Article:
Interesting Article…

From the Sunday New York Times about the struggles of Web 2.0 companies in foreign countries. (Here it is) Apparently, a lot of sites are struggling to turn a profit–or even break even–in many markets. The ad rates for countries in Africa, the Middle East and much of Asia are much lower, reflecting the economic realities of the countries themselves. But because of technological limitations, servers and bandwidth are much more expensive. Unfortunately, the grand vision of a free web for all may be in jeopardy thanks to the fact that the web is still based in the real world.

The consequences of this for a local audience are fairly minimal–the business structure of companies like YouTube and Facebook has proven to be extremely successful in America. But abroad things are more questionable, and while major sites will probably still be safe, certain companies don’t have the resources to maintain a fully international audience (the article mentioned Veoh, which is a video-sharing site). In fact, YouTube may lose over $400 million in the international market this year, and if that does happen there may indeed be severe repercussions.

We’ll have to wait and see what this will amount to. But dreams of a global, utopian internet, may be in jeopardy. We may be entering into a new kind of European priviledge, one that revolves around superior access to the web. And if these trends continue, many countries on the technological forefront may start running into some unforeseen obstacles–unless bandwidth rates decrease, the United States may have a monopoly on the creation and proliferation of user-generated sites, meaning innovation could be stifled throughout a large portion of the world.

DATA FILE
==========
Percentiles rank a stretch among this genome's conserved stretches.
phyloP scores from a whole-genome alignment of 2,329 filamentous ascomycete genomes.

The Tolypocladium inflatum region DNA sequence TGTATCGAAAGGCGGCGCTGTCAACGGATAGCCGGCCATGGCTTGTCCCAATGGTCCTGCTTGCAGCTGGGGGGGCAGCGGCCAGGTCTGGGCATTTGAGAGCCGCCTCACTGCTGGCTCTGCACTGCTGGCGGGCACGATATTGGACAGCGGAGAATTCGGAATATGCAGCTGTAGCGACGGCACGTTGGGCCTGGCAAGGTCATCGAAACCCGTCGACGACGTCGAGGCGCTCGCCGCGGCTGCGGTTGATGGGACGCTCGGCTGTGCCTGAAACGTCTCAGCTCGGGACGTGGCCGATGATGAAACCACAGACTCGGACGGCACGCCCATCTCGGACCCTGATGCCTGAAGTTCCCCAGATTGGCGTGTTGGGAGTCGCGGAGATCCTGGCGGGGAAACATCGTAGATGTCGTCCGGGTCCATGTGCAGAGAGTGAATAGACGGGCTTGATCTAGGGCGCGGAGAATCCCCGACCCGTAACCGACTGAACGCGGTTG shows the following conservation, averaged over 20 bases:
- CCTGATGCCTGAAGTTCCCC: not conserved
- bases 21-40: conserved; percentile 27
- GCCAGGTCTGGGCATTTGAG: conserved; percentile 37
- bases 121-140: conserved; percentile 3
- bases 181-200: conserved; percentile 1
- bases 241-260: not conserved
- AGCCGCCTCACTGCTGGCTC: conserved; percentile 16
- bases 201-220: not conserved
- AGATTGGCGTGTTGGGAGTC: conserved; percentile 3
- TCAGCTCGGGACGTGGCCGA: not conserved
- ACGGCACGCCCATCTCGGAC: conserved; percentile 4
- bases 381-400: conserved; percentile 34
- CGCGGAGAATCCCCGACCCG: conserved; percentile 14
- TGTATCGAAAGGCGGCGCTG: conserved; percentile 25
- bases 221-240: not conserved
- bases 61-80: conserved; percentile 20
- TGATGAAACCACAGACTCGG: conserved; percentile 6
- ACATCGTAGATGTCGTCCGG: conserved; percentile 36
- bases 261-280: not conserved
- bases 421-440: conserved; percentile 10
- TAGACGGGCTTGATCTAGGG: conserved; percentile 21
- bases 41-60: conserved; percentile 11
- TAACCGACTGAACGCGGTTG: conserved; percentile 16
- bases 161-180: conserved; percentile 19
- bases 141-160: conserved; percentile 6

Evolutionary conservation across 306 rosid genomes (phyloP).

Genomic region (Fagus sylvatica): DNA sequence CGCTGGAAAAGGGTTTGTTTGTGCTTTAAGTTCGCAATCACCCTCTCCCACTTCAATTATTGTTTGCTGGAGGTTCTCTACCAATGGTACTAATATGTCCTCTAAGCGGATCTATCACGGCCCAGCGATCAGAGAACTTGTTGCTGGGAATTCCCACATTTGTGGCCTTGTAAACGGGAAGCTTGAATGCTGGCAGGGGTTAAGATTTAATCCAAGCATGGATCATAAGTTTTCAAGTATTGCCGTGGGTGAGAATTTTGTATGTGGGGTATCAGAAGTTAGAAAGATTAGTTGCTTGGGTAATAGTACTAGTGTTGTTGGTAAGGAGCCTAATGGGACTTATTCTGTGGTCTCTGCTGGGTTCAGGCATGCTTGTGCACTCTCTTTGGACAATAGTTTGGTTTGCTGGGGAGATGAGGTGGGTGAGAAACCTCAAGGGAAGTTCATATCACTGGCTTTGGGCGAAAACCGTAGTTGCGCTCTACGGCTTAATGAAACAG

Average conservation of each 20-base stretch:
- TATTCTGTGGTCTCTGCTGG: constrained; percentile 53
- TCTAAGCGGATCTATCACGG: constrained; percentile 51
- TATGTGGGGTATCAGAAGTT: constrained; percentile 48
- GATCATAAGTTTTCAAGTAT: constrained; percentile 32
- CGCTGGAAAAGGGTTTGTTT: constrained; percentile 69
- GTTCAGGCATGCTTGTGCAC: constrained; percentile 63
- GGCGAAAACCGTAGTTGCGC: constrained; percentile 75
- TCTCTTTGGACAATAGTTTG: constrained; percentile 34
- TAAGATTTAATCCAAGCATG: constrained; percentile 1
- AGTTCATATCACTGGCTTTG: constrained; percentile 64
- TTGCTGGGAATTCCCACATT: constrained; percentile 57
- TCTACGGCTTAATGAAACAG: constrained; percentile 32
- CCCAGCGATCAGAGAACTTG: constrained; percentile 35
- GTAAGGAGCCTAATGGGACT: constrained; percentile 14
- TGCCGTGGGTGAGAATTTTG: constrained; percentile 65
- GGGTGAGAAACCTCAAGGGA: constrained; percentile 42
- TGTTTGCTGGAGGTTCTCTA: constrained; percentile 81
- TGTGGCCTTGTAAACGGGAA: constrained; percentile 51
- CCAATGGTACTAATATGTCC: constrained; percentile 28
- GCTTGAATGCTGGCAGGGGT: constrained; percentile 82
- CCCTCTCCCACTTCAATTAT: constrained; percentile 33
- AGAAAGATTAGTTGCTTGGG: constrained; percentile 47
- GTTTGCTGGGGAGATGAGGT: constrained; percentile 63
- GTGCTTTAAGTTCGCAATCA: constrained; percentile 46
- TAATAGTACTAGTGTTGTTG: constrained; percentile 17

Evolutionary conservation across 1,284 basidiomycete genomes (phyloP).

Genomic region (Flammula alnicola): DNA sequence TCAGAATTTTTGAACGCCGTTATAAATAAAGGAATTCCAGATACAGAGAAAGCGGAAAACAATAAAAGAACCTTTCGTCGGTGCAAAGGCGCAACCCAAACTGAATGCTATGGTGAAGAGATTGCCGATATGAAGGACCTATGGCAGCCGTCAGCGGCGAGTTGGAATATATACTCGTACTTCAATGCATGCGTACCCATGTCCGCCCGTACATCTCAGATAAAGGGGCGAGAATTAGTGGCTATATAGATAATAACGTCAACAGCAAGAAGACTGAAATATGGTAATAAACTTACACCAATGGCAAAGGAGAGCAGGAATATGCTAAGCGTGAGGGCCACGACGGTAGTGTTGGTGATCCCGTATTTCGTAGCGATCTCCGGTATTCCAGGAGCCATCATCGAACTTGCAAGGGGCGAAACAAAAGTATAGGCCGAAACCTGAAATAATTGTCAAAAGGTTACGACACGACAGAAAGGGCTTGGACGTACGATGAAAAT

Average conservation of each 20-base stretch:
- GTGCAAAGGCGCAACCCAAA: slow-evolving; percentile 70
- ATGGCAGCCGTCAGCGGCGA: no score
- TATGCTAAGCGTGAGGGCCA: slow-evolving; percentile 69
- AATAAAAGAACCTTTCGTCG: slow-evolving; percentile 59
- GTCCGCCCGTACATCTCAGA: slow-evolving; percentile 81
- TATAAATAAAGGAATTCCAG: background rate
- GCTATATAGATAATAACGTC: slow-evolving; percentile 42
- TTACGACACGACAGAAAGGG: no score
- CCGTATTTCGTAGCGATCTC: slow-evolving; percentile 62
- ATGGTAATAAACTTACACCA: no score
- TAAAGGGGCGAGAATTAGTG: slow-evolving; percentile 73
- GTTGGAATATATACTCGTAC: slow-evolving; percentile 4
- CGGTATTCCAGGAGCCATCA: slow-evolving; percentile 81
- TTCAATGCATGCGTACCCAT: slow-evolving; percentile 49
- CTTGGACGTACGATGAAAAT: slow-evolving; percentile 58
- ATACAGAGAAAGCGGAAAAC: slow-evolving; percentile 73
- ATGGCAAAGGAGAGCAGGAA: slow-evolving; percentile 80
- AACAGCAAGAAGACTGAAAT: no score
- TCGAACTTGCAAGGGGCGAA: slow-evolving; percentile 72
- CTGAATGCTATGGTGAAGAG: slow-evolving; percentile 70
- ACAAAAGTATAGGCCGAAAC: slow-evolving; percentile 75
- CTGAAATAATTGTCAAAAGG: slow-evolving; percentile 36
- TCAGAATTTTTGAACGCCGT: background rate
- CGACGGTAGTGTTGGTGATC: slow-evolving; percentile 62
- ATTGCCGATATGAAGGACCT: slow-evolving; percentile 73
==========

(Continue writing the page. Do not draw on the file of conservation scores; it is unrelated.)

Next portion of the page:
Maybe the article paints a bleaker picture than is warranted. It’s hard to imagine Facebook making their site unavailable in markets as large as India. But even if the fears presented here are unfounded, it’s important to take this opportunity to really evaluate the realities of the situation. Internet for all may not be such an easily realized ambition after all. Disparities of wealth between nations cannot be avoided, even in the virtual realm. This should be a wake up call to let people know that the internet cannot exist independently. The Real World must be taken into account.

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